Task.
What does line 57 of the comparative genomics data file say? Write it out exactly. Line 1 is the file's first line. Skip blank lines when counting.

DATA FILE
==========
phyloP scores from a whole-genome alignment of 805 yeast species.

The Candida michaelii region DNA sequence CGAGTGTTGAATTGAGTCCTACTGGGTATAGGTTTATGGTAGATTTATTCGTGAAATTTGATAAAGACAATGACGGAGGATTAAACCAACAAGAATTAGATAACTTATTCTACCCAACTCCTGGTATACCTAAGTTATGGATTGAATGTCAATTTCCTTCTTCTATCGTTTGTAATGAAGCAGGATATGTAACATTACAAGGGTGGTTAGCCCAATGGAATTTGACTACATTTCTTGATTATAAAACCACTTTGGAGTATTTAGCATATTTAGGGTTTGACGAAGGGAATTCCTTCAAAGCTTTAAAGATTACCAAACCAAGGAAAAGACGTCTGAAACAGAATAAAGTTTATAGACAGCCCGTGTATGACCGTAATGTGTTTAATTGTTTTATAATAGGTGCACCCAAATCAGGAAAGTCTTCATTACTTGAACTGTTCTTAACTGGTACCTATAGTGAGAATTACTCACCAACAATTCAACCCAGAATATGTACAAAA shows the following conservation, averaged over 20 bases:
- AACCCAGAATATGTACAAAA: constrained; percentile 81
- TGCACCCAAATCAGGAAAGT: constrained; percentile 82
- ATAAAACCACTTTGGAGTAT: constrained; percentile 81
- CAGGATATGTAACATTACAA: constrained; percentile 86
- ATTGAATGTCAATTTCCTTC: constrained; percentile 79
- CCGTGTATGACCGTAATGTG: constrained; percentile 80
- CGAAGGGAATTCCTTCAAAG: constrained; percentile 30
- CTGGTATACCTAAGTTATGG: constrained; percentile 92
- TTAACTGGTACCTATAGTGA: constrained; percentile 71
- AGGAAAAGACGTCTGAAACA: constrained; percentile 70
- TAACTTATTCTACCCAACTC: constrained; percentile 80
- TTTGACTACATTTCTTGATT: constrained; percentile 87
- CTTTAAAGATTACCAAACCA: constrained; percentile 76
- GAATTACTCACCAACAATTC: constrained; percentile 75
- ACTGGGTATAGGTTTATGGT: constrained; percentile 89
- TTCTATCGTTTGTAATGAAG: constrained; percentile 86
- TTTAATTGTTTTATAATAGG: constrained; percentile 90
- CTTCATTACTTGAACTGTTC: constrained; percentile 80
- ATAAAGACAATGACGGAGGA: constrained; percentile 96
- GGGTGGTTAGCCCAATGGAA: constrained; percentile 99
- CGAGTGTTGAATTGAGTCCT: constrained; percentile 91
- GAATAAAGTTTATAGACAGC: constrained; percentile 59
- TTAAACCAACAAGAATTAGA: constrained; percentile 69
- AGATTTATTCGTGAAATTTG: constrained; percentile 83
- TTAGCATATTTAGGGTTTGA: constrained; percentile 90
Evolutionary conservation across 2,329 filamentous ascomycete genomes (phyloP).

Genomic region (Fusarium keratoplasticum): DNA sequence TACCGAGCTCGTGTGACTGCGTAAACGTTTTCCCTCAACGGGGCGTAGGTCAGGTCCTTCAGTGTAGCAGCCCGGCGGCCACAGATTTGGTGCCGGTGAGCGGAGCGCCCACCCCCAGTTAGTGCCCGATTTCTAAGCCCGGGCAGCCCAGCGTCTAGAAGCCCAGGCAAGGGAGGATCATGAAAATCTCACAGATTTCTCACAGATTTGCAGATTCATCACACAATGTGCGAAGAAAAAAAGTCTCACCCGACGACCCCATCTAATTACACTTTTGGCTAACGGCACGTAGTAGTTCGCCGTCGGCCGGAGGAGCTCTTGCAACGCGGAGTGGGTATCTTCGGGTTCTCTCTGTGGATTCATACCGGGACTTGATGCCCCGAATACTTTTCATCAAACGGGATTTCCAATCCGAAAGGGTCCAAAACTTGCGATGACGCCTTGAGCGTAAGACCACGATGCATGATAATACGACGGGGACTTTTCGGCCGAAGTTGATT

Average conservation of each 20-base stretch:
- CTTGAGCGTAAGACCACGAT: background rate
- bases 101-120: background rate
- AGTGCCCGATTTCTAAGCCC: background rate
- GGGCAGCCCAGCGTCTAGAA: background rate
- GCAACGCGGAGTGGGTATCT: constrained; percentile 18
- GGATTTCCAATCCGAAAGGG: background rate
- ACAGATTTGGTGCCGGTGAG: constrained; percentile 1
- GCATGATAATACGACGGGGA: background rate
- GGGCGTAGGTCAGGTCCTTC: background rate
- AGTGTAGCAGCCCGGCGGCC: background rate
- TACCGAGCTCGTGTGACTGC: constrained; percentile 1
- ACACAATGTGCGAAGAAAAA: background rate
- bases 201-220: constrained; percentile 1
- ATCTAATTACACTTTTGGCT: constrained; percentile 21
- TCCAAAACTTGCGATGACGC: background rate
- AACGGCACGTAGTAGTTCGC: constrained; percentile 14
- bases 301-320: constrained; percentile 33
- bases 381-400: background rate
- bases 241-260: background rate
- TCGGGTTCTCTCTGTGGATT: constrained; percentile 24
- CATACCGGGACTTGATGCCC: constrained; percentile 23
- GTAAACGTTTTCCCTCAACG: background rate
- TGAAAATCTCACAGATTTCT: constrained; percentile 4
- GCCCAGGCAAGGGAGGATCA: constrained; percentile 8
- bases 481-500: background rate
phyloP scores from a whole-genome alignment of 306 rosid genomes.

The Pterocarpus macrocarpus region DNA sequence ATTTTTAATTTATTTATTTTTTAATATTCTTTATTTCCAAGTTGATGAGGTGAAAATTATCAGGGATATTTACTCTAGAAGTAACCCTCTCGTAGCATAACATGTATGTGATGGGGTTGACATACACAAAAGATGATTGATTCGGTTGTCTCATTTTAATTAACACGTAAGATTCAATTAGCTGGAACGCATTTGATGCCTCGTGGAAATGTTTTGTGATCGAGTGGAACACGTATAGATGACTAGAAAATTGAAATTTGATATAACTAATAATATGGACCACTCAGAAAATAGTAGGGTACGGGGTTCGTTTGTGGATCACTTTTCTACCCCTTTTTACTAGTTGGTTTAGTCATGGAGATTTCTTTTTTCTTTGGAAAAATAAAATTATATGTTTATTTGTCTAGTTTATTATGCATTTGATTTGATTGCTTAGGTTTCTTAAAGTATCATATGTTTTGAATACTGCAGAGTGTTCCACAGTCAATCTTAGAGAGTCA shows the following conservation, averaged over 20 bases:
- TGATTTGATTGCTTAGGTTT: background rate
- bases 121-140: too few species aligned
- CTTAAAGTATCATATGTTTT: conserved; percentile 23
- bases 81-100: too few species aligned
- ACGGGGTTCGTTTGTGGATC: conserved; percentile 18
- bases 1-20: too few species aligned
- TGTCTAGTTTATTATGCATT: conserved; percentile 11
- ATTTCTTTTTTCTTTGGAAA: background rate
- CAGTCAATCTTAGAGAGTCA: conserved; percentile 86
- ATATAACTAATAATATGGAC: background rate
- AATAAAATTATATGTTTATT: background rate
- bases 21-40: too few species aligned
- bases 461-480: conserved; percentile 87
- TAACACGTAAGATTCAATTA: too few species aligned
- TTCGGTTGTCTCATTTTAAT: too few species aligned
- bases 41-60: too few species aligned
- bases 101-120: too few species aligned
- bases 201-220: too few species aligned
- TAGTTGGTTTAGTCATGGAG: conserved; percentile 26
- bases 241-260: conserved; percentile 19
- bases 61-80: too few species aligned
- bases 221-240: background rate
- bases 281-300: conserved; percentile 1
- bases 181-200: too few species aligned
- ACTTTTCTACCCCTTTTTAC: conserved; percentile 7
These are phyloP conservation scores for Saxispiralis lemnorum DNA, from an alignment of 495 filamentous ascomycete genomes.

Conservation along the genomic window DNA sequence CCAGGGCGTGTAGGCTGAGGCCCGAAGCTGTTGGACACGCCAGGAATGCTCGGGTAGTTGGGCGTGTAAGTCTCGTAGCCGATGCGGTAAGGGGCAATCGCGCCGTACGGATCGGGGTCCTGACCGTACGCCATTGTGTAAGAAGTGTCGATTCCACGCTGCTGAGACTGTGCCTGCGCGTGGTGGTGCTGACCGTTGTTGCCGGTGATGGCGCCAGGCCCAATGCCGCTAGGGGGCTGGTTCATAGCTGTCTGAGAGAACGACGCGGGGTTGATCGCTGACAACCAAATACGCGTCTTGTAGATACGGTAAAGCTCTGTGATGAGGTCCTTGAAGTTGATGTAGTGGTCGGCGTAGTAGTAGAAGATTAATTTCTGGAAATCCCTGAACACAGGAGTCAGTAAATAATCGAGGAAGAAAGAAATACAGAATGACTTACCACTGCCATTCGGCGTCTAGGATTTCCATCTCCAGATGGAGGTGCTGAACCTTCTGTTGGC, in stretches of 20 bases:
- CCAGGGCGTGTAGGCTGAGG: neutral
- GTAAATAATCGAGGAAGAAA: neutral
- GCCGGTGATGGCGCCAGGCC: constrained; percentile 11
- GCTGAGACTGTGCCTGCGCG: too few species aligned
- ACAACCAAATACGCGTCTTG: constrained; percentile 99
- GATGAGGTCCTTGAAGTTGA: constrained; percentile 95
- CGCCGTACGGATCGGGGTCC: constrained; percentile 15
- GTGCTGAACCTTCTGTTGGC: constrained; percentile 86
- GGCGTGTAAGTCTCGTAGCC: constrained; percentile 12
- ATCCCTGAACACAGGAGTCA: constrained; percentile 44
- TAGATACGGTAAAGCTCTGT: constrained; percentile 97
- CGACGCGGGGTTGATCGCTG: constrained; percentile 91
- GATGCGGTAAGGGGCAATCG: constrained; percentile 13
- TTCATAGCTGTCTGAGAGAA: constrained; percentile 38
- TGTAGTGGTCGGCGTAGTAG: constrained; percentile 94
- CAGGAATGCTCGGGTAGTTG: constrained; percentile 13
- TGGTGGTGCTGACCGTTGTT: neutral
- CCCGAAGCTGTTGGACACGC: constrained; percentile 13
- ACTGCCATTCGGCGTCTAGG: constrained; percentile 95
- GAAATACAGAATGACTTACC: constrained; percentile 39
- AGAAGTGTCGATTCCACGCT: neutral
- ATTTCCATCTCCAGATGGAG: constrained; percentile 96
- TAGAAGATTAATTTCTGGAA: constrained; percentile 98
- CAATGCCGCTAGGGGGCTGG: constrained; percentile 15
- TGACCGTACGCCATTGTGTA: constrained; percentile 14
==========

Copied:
The Pterocarpus macrocarpus region DNA sequence ATTTTTAATTTATTTATTTTTTAATATTCTTTATTTCCAAGTTGATGAGGTGAAAATTATCAGGGATATTTACTCTAGAAGTAACCCTCTCGTAGCATAACATGTATGTGATGGGGTTGACATACACAAAAGATGATTGATTCGGTTGTCTCATTTTAATTAACACGTAAGATTCAATTAGCTGGAACGCATTTGATGCCTCGTGGAAATGTTTTGTGATCGAGTGGAACACGTATAGATGACTAGAAAATTGAAATTTGATATAACTAATAATATGGACCACTCAGAAAATAGTAGGGTACGGGGTTCGTTTGTGGATCACTTTTCTACCCCTTTTTACTAGTTGGTTTAGTCATGGAGATTTCTTTTTTCTTTGGAAAAATAAAATTATATGTTTATTTGTCTAGTTTATTATGCATTTGATTTGATTGCTTAGGTTTCTTAAAGTATCATATGTTTTGAATACTGCAGAGTGTTCCACAGTCAATCTTAGAGAGTCA shows the following conservation, averaged over 20 bases: